As the elements that most readily respond to user interactivity—even without the benefit of scripting—links deserve a proportionally large amount of a stylist’s attention.
When rendered with user agent styles, links suffer from two serious flaws:
The colors assigned to links by default are at worst unattractive, and at best ill-suited to most color palettes.
As inline-level elements, links only occupy as much canvas area as needed. If there’s no graceful way to fill important links with ideal amounts of content, they can be difficult for users to find and activate, or disruptively large and ragged.
Because of their interactivity, links require greater effort to style than most elements. Much of this effort relies on rules written around pseudoclasses.
Because links can express several states, it’s logical but not really feasible to assign styles to links with the element selector alone.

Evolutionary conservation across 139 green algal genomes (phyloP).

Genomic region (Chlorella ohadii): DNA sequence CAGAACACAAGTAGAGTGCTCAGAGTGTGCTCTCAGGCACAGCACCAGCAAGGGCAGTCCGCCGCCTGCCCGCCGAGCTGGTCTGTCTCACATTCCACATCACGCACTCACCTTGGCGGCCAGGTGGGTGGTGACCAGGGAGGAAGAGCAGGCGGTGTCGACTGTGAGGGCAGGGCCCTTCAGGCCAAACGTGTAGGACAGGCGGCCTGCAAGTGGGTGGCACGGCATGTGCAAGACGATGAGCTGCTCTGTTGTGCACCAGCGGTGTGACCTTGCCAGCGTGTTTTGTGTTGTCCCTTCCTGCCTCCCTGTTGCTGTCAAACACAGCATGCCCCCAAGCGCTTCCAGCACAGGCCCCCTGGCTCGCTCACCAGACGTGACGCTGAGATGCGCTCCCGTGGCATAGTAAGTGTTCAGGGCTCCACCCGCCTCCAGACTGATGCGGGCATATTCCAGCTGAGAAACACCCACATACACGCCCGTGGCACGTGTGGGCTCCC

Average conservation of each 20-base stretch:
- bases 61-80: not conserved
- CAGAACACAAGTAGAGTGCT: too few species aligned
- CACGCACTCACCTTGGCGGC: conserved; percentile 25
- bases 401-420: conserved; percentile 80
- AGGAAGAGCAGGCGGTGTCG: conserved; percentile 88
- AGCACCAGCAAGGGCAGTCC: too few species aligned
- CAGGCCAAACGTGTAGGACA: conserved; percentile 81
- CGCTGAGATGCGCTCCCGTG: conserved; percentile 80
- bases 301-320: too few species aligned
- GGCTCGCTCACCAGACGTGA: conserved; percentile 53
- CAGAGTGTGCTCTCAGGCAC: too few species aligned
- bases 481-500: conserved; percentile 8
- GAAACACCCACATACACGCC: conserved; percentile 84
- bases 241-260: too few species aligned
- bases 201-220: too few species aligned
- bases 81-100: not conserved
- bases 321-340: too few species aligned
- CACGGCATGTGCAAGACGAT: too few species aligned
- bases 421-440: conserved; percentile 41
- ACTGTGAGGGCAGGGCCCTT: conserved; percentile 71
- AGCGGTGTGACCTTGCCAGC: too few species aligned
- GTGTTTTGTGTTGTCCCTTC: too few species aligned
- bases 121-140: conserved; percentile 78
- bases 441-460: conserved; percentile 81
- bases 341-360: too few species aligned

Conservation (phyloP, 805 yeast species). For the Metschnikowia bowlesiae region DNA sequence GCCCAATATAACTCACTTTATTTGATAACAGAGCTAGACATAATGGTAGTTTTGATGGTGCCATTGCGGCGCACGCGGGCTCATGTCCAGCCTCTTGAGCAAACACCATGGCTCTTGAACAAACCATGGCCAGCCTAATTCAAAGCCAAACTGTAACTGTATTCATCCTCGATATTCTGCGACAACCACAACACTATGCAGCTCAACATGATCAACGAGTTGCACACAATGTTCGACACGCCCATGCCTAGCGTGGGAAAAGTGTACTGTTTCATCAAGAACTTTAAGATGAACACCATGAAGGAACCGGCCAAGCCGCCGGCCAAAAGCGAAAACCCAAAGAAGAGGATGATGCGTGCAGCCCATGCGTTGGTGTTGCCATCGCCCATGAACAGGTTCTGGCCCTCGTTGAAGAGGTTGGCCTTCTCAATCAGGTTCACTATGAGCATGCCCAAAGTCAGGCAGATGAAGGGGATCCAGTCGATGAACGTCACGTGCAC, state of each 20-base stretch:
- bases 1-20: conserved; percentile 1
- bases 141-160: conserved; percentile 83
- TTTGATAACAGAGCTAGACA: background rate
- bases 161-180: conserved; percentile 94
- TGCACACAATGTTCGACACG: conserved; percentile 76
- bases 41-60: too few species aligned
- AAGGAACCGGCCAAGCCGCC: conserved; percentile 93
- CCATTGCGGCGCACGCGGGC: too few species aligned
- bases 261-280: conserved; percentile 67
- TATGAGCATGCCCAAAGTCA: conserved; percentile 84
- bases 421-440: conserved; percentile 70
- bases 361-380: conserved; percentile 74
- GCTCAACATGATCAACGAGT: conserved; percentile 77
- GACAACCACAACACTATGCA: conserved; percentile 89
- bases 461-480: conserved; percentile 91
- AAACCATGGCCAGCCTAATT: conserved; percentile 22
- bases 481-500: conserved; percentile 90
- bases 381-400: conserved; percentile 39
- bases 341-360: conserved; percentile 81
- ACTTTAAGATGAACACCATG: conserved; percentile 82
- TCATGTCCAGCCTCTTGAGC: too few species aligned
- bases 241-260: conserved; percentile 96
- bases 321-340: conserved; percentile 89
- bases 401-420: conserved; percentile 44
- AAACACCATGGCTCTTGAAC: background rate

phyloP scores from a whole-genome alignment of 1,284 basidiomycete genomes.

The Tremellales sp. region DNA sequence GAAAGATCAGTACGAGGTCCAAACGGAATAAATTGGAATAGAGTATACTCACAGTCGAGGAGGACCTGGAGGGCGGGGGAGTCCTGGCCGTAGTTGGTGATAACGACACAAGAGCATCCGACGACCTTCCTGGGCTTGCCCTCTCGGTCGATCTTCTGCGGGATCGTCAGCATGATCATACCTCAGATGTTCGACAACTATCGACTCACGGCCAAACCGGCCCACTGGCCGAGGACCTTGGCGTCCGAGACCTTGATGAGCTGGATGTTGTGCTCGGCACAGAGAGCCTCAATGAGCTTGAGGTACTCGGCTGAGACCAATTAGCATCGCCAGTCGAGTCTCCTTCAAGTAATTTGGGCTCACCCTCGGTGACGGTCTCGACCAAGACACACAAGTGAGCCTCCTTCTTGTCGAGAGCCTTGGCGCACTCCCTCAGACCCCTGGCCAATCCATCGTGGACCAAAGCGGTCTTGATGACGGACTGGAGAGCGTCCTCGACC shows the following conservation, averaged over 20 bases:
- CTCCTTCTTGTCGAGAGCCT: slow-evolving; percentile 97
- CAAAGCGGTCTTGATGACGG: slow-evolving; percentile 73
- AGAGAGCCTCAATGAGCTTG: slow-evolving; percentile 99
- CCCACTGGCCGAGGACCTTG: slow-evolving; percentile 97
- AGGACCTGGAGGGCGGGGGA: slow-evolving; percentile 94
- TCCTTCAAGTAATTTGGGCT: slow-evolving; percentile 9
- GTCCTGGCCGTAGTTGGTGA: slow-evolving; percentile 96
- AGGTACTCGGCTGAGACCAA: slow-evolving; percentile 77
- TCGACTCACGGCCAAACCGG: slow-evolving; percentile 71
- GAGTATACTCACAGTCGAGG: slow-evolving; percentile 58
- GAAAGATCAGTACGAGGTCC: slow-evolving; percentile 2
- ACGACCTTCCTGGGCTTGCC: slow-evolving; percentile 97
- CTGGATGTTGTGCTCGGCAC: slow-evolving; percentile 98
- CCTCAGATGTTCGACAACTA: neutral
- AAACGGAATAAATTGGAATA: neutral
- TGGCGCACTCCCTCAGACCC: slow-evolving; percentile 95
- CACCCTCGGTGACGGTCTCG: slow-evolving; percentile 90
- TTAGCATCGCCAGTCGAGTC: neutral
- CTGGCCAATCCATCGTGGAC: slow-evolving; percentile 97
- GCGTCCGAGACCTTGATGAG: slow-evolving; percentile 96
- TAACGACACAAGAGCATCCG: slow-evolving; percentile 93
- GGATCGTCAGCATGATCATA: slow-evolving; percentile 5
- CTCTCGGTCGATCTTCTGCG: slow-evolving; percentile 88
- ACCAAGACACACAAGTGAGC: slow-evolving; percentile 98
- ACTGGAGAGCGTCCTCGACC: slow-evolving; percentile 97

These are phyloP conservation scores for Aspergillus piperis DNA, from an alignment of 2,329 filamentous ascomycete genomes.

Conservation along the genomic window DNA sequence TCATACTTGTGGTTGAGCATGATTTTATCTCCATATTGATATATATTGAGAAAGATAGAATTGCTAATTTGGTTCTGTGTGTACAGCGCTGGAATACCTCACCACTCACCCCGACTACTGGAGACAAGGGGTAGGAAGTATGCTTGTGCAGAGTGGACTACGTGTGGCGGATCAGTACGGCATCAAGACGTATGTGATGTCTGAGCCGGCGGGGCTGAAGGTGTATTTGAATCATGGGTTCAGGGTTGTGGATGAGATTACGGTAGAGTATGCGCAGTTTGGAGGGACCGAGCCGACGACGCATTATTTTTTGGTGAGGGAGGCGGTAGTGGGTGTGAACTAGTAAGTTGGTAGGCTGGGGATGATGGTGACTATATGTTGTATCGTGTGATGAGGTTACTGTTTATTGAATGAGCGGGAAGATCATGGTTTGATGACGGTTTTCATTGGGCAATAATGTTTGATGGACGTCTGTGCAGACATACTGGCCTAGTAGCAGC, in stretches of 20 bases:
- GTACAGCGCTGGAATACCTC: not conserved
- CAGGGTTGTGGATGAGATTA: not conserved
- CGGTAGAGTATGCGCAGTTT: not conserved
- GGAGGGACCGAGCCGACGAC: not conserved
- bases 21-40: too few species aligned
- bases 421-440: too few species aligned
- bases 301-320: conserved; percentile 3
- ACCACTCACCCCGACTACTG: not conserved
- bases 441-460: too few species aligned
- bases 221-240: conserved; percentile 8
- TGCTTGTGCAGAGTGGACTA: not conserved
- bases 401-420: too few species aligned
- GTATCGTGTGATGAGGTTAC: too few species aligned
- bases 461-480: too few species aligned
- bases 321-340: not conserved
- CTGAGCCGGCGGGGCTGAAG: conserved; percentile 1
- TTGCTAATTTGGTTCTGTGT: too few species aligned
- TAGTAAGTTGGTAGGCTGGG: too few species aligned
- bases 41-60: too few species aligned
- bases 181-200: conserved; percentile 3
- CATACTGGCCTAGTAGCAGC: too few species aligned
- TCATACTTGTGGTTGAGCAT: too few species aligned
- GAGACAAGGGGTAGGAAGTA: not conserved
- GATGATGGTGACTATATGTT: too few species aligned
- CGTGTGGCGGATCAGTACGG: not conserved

To account for the various link states, CSS offers the
:active pseudoclasses. The first two describe
usable links and those that point to already-visited destinations,
respectively; the latter two describe the link under the mouse pointer,
and that same link while the primary mouse button is depressed.
In a stylesheet, selectors with common scope that include these
pseudoclasses should apply them in the order
:active, all preceded by the analogous rule that lacks pseudoclasses. I suggest the following mnemonic: Life’s Very ...